Islanders want restrictions on second and holiday homes in Uist to make more housing available to local people and incoming workers.
Access to suitable accommodation tops a list of critical actions needed to help stem depopulation in the area.
A community consultation was held to inform the Uist repopulation action zone working group, set up to tackle an acute loss of people which is forecast to continue.
Comhairle nan Eilean Siar has now published an action plan to attract and retain residents.
Population predicted to fall
Uist is one of the areas identified by the Convention of the Highlands and Islands (COHI) where pilot work is needed due to population decline.
National Records of Scotland predicts the population of the Outer Hebrides will fall to 22,709 by 2043.
This is a projected decline of 16%, or 4,021 people, from 2018.
Over the same period, a 2.5% rise is predicted for Scotland overall.
Other areas including Caithness and Sutherland and Argyll and the Islands are earmarked for support.
The key priority of housing in Uist includes proposals for new developments, serviced plots, key worker accommodation, empty home repurposing and new croft entrants.
It is felt that people wanting to come to Uist may find a job but are unable to take it up as they can’t get a house.
Communities believe second home owners and holiday lets are restricting the market and should be subject to restrictions.
It is also felt young people need financial support to buy homes.
Other critical areas requiring action are sustainable jobs, infrastructure, access to services and Gaelic.
While jobs generally were not seen as a key need with many available locally, training schemes could increase the number of trades people.
In addition, it is it felt public sector bodies, including the council and Scottish Government, should locate more staff on Uist to help attract new people.
Better infrastructure needed
The report highights the need to improve roads and ferry infrastructure, as well as broadband and mobile coverage and renewable energy and net zero energy plans.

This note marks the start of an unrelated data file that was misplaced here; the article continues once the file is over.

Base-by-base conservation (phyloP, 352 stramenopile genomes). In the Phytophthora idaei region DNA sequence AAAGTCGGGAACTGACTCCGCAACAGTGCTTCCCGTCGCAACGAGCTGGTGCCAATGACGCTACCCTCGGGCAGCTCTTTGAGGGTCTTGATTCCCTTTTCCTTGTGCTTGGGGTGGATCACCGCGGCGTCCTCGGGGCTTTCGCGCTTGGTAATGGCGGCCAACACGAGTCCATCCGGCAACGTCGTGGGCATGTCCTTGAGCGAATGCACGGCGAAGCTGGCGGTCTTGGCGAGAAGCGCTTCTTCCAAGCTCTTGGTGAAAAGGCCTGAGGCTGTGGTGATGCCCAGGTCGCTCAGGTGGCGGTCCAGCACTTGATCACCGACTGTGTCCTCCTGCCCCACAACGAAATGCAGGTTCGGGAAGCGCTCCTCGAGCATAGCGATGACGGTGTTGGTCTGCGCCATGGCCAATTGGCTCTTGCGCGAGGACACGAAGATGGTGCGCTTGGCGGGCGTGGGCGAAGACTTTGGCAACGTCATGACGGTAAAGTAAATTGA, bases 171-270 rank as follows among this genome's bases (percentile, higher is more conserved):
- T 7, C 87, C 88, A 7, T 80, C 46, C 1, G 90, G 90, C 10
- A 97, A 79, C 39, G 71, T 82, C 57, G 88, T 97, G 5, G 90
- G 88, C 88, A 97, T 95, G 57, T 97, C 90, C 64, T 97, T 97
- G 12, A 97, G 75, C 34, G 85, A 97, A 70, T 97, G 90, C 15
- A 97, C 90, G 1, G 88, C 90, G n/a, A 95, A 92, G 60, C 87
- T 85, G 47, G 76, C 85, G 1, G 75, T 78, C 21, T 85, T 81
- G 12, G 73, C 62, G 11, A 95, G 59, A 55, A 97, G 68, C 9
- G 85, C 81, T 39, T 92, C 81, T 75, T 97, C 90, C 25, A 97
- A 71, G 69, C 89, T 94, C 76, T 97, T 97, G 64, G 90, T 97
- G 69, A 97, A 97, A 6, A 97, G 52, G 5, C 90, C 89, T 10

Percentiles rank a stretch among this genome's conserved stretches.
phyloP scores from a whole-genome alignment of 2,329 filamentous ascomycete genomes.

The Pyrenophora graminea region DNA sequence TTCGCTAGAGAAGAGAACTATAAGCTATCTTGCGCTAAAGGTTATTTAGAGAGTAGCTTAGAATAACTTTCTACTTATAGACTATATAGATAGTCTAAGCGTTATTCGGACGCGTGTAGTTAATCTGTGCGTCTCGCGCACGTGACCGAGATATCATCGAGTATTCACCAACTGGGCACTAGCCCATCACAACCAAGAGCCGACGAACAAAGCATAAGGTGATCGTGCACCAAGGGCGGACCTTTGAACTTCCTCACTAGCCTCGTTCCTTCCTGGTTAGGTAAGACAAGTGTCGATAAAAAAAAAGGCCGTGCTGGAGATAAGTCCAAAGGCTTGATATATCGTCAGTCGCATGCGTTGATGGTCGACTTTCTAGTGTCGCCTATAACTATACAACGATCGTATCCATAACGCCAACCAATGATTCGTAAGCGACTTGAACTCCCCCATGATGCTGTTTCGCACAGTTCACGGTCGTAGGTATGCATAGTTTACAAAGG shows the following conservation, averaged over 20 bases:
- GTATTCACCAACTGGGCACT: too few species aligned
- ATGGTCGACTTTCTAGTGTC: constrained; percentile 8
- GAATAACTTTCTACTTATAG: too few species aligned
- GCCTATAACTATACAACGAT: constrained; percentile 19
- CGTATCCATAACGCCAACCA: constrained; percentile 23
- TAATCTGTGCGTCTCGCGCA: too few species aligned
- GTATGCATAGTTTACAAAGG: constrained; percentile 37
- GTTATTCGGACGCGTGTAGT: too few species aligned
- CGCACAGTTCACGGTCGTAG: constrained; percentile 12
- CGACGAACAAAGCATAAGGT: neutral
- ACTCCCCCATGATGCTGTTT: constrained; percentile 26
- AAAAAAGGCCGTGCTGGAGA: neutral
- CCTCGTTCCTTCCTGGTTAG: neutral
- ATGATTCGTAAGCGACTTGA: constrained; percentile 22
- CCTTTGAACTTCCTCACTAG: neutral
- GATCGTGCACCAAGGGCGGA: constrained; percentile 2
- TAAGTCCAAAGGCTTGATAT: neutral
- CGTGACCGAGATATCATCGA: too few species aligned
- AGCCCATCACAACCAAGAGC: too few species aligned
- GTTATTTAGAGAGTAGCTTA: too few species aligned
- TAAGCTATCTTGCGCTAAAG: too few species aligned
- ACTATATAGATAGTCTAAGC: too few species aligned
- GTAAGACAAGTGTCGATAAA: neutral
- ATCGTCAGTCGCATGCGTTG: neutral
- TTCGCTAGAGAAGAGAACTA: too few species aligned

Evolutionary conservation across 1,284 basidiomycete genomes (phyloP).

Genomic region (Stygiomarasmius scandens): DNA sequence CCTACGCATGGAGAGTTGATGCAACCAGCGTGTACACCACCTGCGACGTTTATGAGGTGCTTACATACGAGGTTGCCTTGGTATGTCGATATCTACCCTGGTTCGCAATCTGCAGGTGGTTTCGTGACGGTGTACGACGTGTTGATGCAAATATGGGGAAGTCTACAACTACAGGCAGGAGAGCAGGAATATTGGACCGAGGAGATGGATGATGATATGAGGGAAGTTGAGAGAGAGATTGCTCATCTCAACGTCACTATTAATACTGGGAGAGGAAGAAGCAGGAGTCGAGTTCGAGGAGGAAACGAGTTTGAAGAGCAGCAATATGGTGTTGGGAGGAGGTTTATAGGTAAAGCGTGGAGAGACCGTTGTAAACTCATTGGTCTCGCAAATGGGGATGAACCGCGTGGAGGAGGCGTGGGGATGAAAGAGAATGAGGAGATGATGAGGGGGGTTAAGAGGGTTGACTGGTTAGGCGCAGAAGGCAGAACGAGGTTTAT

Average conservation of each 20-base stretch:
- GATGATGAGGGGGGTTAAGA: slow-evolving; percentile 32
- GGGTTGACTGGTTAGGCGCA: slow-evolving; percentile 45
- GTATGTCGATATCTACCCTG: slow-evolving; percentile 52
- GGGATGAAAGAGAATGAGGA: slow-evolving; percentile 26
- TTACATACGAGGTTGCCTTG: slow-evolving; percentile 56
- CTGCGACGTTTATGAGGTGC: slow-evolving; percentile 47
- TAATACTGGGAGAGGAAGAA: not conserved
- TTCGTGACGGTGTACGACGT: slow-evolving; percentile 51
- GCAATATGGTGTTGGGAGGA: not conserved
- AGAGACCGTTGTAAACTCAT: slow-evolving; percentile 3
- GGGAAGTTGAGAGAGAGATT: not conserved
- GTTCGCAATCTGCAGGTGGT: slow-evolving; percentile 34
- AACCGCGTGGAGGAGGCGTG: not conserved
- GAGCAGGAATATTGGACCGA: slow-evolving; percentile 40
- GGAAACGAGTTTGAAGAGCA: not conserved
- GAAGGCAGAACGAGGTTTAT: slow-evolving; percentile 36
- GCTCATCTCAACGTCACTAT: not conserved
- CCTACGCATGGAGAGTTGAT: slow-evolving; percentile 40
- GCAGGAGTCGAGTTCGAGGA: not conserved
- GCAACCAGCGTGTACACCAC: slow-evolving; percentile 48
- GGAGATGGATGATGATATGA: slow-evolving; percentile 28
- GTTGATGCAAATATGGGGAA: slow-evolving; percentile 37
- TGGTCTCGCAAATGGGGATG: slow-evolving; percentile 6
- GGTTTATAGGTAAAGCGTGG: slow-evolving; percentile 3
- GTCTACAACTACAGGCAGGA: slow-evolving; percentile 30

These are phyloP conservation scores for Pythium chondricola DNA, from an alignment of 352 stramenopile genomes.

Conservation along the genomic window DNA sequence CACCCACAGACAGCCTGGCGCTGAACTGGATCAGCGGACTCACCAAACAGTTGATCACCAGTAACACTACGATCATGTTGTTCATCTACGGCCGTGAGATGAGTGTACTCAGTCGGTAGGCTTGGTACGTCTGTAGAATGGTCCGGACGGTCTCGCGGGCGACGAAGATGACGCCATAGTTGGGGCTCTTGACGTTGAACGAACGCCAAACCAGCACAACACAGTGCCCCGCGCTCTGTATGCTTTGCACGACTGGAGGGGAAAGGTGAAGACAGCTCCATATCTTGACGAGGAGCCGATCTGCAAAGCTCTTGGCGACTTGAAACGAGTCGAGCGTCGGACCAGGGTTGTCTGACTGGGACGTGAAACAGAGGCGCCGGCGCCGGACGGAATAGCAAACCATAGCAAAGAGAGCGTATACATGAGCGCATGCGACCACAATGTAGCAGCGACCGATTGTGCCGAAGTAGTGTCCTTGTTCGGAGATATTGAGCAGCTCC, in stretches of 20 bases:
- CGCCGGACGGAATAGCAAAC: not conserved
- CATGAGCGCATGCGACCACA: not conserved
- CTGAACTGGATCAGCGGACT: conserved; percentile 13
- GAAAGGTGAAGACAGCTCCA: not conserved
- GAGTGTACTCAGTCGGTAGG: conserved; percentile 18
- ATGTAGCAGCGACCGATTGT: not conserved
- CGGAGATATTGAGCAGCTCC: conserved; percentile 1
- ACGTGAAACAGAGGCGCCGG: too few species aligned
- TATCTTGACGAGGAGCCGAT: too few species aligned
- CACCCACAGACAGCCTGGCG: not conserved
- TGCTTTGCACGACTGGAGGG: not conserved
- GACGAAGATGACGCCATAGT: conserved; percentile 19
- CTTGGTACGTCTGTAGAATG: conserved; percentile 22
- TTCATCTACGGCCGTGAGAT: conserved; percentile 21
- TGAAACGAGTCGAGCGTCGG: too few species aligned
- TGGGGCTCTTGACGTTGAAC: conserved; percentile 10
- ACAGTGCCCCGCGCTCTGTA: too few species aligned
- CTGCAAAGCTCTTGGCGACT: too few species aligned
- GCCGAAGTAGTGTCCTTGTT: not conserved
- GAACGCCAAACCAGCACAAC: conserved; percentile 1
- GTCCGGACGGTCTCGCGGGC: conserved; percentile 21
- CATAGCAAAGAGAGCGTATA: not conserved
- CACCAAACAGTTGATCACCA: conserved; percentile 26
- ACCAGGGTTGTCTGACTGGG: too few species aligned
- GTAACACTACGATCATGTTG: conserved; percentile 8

People commented on the poor quality of roads and the “appalling” ferry service which can lead to a lack of fresh produce on the shelves and discourage people from staying.
During community events people also mentioned the high cost of air travel, poor bus service and even the need for a tunnel to the mainland.
They highlighted the importance of accessing services, including shops, NHS, schools and childcare.
The need to ensure Gaelic is retained at the heart of the islands culture came across strongly.
It was stressed the strengths of the islands, including its healthy lifestyle, safe environment, good schools and produce, must be communicated to entice people.
The report says none of the challenges facing the working group can be solved by any one project or organisation.
“Tackling and resolving issues means tackling problems that are intertwined.
“While there must a clear lead on a specific project they must work constructively with other partners.”
Council leader Paul Steele said the work being carried out through the Uist repopulation zone is vital to addressing the issues identified through the consultation.
“It’s really important that the action plan is taken forward for the benefit of Uist and all our islands.
“These are great places to live and work and getting that message out there is key to retaining and attracting people to our wonderful communities.”